“We especially need volunteers during the holiday season,” Sanchez said.

Garrison added, “We need people to get the things we can get from the food bank. We need people to donate money. We need people to donate their time. We just ask that people find out how they can best fit into that structure.

“This food pantry is all about the community and how the community can show its love,” she said. “All we are is a vessel for the love of the community.”

Resource Center Dallas Food Pantry is located at 5450 Denton Drive Cutoff in Dallas. The pantry is open noon to 7 p.m. on Mondays, and noon to 5 p.m. Tuesdays through Thursdays. The pantry is closed Fridays through Sundays. Donation drop-off hours are 9 a.m. to 6:30 p.m. on Mondays, and 9 a.m. to 4:30 p.m. Tuesdays through Thursdays. For information, call 214-521-3390.

This article appeared in the Dallas Voice print edition November 19, 2010.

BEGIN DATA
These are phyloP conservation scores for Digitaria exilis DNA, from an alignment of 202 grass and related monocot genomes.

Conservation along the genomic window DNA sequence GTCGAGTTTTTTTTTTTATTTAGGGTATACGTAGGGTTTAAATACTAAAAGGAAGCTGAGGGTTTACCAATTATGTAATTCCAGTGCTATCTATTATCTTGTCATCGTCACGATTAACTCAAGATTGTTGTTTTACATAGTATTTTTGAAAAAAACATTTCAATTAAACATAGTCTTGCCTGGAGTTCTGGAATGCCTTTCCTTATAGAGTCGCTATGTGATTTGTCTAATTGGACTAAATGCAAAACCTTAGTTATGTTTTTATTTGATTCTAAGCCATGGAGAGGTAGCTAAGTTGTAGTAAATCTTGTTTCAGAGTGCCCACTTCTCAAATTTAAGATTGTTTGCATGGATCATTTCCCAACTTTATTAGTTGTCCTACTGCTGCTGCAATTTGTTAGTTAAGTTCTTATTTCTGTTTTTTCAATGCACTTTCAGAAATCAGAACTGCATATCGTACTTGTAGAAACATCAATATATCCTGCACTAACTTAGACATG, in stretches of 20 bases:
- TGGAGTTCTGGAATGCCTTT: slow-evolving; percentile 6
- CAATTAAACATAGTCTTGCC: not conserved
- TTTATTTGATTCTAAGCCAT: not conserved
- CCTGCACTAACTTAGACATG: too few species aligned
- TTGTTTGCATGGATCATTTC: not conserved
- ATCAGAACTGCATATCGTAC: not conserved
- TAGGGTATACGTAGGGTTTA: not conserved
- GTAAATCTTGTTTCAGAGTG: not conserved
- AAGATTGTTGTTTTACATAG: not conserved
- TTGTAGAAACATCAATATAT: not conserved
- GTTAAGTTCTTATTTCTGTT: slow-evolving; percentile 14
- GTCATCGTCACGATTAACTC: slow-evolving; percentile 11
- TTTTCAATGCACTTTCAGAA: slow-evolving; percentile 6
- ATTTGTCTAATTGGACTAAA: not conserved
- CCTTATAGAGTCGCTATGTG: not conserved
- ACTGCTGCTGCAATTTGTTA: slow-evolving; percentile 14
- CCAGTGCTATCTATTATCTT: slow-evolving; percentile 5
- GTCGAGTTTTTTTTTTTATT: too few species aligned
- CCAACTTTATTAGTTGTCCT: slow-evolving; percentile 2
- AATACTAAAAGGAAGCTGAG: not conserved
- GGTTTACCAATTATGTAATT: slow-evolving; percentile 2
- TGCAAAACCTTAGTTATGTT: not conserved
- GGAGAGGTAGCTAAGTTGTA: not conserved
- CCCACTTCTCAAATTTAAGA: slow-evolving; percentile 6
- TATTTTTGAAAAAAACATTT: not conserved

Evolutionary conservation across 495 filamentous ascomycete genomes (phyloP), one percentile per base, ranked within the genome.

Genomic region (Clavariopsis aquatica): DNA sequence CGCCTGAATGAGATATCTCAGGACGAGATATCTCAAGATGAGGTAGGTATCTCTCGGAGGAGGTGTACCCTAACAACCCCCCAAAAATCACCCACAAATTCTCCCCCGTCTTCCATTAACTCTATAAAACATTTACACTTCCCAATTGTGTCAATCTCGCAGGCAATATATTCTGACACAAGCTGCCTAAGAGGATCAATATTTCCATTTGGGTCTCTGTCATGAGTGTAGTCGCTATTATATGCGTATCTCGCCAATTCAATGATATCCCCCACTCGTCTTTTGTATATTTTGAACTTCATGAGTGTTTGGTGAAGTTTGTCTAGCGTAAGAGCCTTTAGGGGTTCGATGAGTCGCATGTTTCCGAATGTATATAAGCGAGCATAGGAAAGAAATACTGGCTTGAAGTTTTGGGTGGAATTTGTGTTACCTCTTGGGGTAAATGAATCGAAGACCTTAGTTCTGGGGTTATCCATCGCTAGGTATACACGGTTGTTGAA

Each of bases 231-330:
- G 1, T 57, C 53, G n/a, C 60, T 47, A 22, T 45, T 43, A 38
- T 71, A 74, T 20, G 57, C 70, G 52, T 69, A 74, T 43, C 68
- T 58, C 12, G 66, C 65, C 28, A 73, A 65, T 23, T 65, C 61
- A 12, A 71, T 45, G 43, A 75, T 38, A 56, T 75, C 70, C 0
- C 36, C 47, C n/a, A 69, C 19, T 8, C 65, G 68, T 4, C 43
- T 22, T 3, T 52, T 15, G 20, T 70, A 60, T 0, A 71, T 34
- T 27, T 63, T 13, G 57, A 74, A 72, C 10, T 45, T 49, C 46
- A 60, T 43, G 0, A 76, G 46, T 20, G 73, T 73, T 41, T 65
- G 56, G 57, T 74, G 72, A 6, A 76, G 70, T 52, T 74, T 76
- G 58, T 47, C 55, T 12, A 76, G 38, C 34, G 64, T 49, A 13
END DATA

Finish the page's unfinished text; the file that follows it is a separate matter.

—  Michael Stephens

Resounding success

For the third year, Tim Seelig’s choral group sings to feed a real need

Resounding Harmony
SUPPER CLUB | Tim Seelig, center, with members of Resounding Harmony, wants his concert to feed North Texans.

RESOUNDING HARMONY
Meyerson Symphony Center, 2301 Flora St.
Nov. 10. 8 p.m. $30–$50.
ResoundingHarmony.org.

…………………………………..

Timothy Seelig gets angry when he considers that during the season of Thanksgiving, there are still thousands of North Texans who go hungry. Which is why, for the third year in a row, the new season of his Resounding Harmony choral group begins with a fundraiser for the North Texas Food Bank.